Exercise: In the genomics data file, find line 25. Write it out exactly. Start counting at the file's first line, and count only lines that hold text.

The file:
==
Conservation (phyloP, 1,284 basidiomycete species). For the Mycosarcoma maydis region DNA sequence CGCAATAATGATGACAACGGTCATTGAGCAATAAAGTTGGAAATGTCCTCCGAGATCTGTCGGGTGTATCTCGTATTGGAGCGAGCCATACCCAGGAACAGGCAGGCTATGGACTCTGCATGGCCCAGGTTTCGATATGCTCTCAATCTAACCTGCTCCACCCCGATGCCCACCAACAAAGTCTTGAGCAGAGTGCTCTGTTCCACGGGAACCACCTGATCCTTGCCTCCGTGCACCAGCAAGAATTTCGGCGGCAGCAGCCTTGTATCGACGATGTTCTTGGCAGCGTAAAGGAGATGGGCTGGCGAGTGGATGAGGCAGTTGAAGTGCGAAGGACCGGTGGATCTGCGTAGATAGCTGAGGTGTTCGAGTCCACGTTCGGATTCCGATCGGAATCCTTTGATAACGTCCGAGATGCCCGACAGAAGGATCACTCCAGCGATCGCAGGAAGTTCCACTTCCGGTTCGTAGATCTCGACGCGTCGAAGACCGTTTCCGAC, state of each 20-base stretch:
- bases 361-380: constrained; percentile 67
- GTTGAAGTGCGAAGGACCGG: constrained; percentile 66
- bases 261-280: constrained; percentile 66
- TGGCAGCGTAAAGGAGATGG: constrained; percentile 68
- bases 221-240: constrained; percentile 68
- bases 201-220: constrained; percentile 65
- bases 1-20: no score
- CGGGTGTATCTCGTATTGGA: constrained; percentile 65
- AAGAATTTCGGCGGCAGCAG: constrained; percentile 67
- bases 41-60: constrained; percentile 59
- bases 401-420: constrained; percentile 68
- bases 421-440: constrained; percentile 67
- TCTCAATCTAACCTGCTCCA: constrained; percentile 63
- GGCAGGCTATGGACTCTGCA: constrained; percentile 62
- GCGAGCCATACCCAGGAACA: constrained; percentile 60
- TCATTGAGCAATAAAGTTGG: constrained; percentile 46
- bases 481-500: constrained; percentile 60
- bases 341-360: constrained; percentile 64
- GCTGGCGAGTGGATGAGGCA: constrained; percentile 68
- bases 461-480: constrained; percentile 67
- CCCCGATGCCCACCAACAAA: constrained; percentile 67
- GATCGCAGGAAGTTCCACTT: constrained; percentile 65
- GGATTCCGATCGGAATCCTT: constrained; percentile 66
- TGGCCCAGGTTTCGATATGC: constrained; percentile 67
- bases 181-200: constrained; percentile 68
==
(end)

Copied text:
- TGGCCCAGGTTTCGATATGC: constrained; percentile 67